About This Book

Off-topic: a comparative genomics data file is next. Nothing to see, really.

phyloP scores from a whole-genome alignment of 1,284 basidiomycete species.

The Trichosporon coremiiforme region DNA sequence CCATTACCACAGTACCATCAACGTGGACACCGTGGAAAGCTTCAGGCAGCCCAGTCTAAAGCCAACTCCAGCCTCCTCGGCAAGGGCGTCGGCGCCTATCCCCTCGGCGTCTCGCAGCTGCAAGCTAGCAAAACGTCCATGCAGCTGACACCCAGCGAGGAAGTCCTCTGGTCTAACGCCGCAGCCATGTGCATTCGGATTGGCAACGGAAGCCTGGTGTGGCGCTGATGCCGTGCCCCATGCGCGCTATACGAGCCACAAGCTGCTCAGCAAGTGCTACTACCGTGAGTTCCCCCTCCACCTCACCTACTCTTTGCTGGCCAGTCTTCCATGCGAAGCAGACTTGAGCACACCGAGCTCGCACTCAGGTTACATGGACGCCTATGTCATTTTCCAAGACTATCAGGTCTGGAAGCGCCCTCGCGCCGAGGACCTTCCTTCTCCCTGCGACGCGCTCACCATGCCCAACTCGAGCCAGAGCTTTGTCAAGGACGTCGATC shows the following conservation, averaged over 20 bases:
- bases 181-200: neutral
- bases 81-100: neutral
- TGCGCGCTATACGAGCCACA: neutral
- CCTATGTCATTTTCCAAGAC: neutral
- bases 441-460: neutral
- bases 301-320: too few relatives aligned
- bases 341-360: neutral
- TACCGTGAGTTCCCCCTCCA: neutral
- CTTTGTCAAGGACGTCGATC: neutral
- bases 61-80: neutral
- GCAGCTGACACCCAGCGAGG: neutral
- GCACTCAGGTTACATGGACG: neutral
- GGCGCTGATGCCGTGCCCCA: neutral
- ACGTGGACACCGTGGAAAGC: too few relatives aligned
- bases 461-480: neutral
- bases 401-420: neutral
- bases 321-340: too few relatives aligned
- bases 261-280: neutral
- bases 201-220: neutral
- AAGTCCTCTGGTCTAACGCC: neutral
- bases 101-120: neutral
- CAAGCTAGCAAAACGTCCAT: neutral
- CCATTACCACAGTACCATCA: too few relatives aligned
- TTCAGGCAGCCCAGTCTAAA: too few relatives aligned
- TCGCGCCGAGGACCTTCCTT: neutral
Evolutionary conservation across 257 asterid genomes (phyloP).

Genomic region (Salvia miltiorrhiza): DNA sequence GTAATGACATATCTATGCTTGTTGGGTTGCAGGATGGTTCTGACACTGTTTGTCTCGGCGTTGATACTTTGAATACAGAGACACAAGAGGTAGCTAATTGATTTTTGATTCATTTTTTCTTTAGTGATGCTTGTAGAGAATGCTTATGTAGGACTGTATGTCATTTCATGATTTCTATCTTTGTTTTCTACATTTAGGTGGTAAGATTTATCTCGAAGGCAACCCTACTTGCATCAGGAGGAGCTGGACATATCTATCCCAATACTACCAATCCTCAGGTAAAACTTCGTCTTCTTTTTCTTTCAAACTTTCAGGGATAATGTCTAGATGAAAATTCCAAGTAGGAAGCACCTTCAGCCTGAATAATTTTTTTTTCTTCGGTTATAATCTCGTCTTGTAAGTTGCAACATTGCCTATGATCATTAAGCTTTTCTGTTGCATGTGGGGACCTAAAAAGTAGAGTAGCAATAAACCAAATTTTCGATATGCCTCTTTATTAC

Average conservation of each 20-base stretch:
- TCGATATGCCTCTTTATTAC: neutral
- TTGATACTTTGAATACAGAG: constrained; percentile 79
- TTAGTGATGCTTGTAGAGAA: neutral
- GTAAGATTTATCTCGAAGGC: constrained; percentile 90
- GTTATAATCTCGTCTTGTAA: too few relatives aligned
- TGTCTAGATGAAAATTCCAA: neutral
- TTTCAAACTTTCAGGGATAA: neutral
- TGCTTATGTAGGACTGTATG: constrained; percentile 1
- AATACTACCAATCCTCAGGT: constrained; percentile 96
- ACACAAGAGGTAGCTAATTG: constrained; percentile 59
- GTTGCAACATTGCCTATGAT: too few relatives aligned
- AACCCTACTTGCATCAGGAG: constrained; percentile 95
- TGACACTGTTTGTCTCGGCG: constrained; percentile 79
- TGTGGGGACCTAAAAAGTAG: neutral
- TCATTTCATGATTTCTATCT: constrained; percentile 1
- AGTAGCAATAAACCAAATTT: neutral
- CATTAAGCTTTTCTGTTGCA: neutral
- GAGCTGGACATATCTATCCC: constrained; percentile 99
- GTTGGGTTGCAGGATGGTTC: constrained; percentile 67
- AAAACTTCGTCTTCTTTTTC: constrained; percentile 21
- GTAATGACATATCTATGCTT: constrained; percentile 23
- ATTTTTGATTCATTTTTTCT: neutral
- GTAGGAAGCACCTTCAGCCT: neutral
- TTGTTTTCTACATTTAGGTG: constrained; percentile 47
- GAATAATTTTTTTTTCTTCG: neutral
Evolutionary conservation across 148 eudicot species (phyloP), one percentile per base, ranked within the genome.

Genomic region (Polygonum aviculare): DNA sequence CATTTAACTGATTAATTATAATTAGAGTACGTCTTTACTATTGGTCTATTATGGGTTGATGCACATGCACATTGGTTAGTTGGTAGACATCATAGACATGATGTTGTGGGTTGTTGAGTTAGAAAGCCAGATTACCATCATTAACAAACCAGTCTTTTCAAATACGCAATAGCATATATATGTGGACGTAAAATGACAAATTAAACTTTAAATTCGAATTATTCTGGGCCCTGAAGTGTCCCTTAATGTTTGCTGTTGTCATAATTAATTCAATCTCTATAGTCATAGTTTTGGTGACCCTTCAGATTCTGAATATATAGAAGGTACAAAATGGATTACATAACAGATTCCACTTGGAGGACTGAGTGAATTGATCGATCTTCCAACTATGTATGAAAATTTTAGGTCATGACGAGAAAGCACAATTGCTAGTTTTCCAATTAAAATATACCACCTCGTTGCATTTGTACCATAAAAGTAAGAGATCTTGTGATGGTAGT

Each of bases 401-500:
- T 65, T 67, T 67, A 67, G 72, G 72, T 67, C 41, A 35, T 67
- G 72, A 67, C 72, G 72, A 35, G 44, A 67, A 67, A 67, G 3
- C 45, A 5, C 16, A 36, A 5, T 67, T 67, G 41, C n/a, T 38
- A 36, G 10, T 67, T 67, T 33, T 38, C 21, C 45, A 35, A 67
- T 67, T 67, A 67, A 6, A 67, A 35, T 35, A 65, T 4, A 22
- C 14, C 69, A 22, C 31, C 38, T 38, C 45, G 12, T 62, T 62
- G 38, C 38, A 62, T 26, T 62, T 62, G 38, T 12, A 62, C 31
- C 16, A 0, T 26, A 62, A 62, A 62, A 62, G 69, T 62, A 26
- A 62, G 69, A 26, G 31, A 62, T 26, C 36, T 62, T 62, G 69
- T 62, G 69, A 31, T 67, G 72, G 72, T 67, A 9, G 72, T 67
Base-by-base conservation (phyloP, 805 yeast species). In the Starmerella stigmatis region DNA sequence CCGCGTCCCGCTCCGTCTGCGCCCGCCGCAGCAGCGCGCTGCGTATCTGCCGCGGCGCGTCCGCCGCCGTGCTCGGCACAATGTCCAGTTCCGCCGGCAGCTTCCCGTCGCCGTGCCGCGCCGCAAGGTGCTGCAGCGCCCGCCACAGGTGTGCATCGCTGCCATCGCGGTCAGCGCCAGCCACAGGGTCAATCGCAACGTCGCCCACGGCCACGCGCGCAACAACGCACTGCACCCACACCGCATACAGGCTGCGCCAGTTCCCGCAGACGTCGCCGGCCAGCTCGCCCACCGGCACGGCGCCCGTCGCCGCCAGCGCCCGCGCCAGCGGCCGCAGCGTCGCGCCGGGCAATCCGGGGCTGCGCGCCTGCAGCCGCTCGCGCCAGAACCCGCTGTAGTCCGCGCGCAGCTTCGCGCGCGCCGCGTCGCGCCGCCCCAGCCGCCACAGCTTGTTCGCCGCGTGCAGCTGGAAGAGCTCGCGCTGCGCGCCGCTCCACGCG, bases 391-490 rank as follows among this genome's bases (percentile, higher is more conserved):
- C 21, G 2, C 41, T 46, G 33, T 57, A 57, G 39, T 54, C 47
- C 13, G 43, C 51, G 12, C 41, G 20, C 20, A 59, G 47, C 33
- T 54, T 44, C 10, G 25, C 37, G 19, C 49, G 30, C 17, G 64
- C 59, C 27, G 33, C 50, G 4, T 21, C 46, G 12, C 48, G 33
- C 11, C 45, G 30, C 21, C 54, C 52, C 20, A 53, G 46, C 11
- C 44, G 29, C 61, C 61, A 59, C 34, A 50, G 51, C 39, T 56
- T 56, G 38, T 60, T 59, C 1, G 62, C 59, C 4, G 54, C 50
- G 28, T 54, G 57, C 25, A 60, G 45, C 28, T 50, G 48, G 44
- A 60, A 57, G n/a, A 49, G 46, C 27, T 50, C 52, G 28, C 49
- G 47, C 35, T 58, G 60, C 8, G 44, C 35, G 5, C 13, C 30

The 2021 Capitol Hill Riot marked a watershed moment when the 'old world' of factbased systems of representation was briefly overwhelmed by the emerging hyper-individual politics of aestheticized emotion. In The Trump Effect in Contemporary Art and Visual Culture, Kit Messham-Muir and Uroš Cvoro analyse the aesthetics that have emerged at the core of 21st-century politics, and which erupted at the US Capitol in January 2021. Looking at this event's aesthetic dimensions through such aspects as QAnon, white resentment and strongman authoritarianism, they examine the world-wide historical trends towards ethno-nationalism and populism that emerged following the end of the Cold War in 1989 and the dawning of the current post-ideological age. Building on their ground-breaking research into how trauma, emotion and empathy have become well-worn tropes in contemporary art informed by conflict, Messham-Muir and Cvoro go further by highlighting the ways in which art can actively disrupt an underlying drift in society towards white supremacism and ultranationalism. Utilising their outsiders' perspective on a so-called American phenomenon, and rejecting American exceptionalism, their theorising of the 'Trump Effect' rejects the idea of Trump as a political aberration, but as a symptom of deeper and longer-term philosophical shifts in global politics and society. As theorists of contemporary art and visual culture, Messham-Muir and Cvoro explore the ways in which these features of the Trump Effect operate through aesthetics, in the intersection of politics and contemporary art, and provide valuable insight into the current political context.